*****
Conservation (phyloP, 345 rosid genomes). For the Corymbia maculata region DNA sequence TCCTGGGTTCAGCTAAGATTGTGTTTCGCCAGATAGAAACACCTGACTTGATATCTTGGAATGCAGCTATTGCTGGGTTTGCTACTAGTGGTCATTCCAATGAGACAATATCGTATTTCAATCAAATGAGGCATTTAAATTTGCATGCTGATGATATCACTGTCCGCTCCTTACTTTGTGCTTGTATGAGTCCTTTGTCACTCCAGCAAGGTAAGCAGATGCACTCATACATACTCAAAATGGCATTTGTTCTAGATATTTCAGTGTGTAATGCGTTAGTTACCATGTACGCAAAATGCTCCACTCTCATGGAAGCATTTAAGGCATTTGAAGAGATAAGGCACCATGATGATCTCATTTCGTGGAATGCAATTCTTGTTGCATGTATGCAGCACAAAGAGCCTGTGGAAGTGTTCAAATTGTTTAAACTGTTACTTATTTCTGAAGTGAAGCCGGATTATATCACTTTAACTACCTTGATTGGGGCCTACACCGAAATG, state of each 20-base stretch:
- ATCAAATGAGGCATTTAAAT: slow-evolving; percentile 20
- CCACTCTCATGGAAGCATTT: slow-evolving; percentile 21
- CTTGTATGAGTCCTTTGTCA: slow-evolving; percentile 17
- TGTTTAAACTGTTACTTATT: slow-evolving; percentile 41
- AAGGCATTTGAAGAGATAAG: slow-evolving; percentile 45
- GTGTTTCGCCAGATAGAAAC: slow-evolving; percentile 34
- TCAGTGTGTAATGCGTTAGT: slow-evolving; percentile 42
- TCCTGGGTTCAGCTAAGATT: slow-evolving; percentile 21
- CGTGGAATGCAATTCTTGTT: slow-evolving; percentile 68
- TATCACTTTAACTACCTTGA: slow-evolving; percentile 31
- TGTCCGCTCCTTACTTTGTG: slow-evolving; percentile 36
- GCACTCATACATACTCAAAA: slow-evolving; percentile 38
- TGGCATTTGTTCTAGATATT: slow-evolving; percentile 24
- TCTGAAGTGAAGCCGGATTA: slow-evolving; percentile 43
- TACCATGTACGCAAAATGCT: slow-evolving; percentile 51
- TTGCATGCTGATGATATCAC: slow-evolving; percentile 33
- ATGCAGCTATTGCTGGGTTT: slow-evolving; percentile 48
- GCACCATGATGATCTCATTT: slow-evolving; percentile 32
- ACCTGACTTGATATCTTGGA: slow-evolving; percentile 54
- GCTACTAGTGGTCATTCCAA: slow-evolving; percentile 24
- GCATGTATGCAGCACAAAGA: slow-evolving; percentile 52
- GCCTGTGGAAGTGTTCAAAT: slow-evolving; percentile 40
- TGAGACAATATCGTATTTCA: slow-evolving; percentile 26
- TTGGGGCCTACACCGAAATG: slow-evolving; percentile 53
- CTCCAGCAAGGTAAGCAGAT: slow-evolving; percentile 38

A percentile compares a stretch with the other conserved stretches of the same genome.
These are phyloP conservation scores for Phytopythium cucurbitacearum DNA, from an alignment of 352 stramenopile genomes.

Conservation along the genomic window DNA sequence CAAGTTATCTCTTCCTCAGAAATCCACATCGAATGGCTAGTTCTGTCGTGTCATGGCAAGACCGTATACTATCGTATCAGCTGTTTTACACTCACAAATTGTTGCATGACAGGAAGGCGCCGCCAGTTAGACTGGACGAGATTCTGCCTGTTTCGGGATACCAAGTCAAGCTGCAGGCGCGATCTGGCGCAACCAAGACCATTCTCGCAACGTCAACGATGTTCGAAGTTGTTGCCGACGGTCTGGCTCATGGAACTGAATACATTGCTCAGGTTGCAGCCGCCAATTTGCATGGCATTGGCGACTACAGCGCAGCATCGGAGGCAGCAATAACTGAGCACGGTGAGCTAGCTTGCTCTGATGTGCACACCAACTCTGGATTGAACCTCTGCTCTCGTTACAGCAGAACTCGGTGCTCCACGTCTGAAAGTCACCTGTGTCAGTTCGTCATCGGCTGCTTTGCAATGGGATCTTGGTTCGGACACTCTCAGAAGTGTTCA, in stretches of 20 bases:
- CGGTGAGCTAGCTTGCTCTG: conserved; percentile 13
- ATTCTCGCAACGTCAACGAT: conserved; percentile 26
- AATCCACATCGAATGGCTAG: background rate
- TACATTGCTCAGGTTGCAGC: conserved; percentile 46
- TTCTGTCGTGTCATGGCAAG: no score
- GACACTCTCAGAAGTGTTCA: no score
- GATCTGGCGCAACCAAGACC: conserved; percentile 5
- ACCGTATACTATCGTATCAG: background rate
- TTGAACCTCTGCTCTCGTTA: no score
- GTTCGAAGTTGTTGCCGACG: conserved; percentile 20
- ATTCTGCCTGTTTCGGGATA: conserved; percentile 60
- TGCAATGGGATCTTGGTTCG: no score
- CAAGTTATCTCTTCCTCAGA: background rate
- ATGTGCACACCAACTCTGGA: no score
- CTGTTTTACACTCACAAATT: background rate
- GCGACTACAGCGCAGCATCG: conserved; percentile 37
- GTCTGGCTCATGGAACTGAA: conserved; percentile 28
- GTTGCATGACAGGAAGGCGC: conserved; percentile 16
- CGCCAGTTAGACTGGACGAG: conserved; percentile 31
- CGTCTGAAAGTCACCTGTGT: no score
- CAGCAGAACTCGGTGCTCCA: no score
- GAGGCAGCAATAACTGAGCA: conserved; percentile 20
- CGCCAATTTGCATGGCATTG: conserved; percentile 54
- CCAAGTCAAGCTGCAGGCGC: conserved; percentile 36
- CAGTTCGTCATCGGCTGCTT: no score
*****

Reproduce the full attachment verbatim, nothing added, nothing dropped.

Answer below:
Conservation (phyloP, 345 rosid genomes). For the Corymbia maculata region DNA sequence TCCTGGGTTCAGCTAAGATTGTGTTTCGCCAGATAGAAACACCTGACTTGATATCTTGGAATGCAGCTATTGCTGGGTTTGCTACTAGTGGTCATTCCAATGAGACAATATCGTATTTCAATCAAATGAGGCATTTAAATTTGCATGCTGATGATATCACTGTCCGCTCCTTACTTTGTGCTTGTATGAGTCCTTTGTCACTCCAGCAAGGTAAGCAGATGCACTCATACATACTCAAAATGGCATTTGTTCTAGATATTTCAGTGTGTAATGCGTTAGTTACCATGTACGCAAAATGCTCCACTCTCATGGAAGCATTTAAGGCATTTGAAGAGATAAGGCACCATGATGATCTCATTTCGTGGAATGCAATTCTTGTTGCATGTATGCAGCACAAAGAGCCTGTGGAAGTGTTCAAATTGTTTAAACTGTTACTTATTTCTGAAGTGAAGCCGGATTATATCACTTTAACTACCTTGATTGGGGCCTACACCGAAATG, state of each 20-base stretch:
- ATCAAATGAGGCATTTAAAT: slow-evolving; percentile 20
- CCACTCTCATGGAAGCATTT: slow-evolving; percentile 21
- CTTGTATGAGTCCTTTGTCA: slow-evolving; percentile 17
- TGTTTAAACTGTTACTTATT: slow-evolving; percentile 41
- AAGGCATTTGAAGAGATAAG: slow-evolving; percentile 45
- GTGTTTCGCCAGATAGAAAC: slow-evolving; percentile 34
- TCAGTGTGTAATGCGTTAGT: slow-evolving; percentile 42
- TCCTGGGTTCAGCTAAGATT: slow-evolving; percentile 21
- CGTGGAATGCAATTCTTGTT: slow-evolving; percentile 68
- TATCACTTTAACTACCTTGA: slow-evolving; percentile 31
- TGTCCGCTCCTTACTTTGTG: slow-evolving; percentile 36
- GCACTCATACATACTCAAAA: slow-evolving; percentile 38
- TGGCATTTGTTCTAGATATT: slow-evolving; percentile 24
- TCTGAAGTGAAGCCGGATTA: slow-evolving; percentile 43
- TACCATGTACGCAAAATGCT: slow-evolving; percentile 51
- TTGCATGCTGATGATATCAC: slow-evolving; percentile 33
- ATGCAGCTATTGCTGGGTTT: slow-evolving; percentile 48
- GCACCATGATGATCTCATTT: slow-evolving; percentile 32
- ACCTGACTTGATATCTTGGA: slow-evolving; percentile 54
- GCTACTAGTGGTCATTCCAA: slow-evolving; percentile 24
- GCATGTATGCAGCACAAAGA: slow-evolving; percentile 52
- GCCTGTGGAAGTGTTCAAAT: slow-evolving; percentile 40
- TGAGACAATATCGTATTTCA: slow-evolving; percentile 26
- TTGGGGCCTACACCGAAATG: slow-evolving; percentile 53
- CTCCAGCAAGGTAAGCAGAT: slow-evolving; percentile 38

A percentile compares a stretch with the other conserved stretches of the same genome.
These are phyloP conservation scores for Phytopythium cucurbitacearum DNA, from an alignment of 352 stramenopile genomes.

Conservation along the genomic window DNA sequence CAAGTTATCTCTTCCTCAGAAATCCACATCGAATGGCTAGTTCTGTCGTGTCATGGCAAGACCGTATACTATCGTATCAGCTGTTTTACACTCACAAATTGTTGCATGACAGGAAGGCGCCGCCAGTTAGACTGGACGAGATTCTGCCTGTTTCGGGATACCAAGTCAAGCTGCAGGCGCGATCTGGCGCAACCAAGACCATTCTCGCAACGTCAACGATGTTCGAAGTTGTTGCCGACGGTCTGGCTCATGGAACTGAATACATTGCTCAGGTTGCAGCCGCCAATTTGCATGGCATTGGCGACTACAGCGCAGCATCGGAGGCAGCAATAACTGAGCACGGTGAGCTAGCTTGCTCTGATGTGCACACCAACTCTGGATTGAACCTCTGCTCTCGTTACAGCAGAACTCGGTGCTCCACGTCTGAAAGTCACCTGTGTCAGTTCGTCATCGGCTGCTTTGCAATGGGATCTTGGTTCGGACACTCTCAGAAGTGTTCA, in stretches of 20 bases:
- CGGTGAGCTAGCTTGCTCTG: conserved; percentile 13
- ATTCTCGCAACGTCAACGAT: conserved; percentile 26
- AATCCACATCGAATGGCTAG: background rate
- TACATTGCTCAGGTTGCAGC: conserved; percentile 46
- TTCTGTCGTGTCATGGCAAG: no score
- GACACTCTCAGAAGTGTTCA: no score
- GATCTGGCGCAACCAAGACC: conserved; percentile 5
- ACCGTATACTATCGTATCAG: background rate
- TTGAACCTCTGCTCTCGTTA: no score
- GTTCGAAGTTGTTGCCGACG: conserved; percentile 20
- ATTCTGCCTGTTTCGGGATA: conserved; percentile 60
- TGCAATGGGATCTTGGTTCG: no score
- CAAGTTATCTCTTCCTCAGA: background rate
- ATGTGCACACCAACTCTGGA: no score
- CTGTTTTACACTCACAAATT: background rate
- GCGACTACAGCGCAGCATCG: conserved; percentile 37
- GTCTGGCTCATGGAACTGAA: conserved; percentile 28
- GTTGCATGACAGGAAGGCGC: conserved; percentile 16
- CGCCAGTTAGACTGGACGAG: conserved; percentile 31
- CGTCTGAAAGTCACCTGTGT: no score
- CAGCAGAACTCGGTGCTCCA: no score
- GAGGCAGCAATAACTGAGCA: conserved; percentile 20
- CGCCAATTTGCATGGCATTG: conserved; percentile 54
- CCAAGTCAAGCTGCAGGCGC: conserved; percentile 36
- CAGTTCGTCATCGGCTGCTT: no score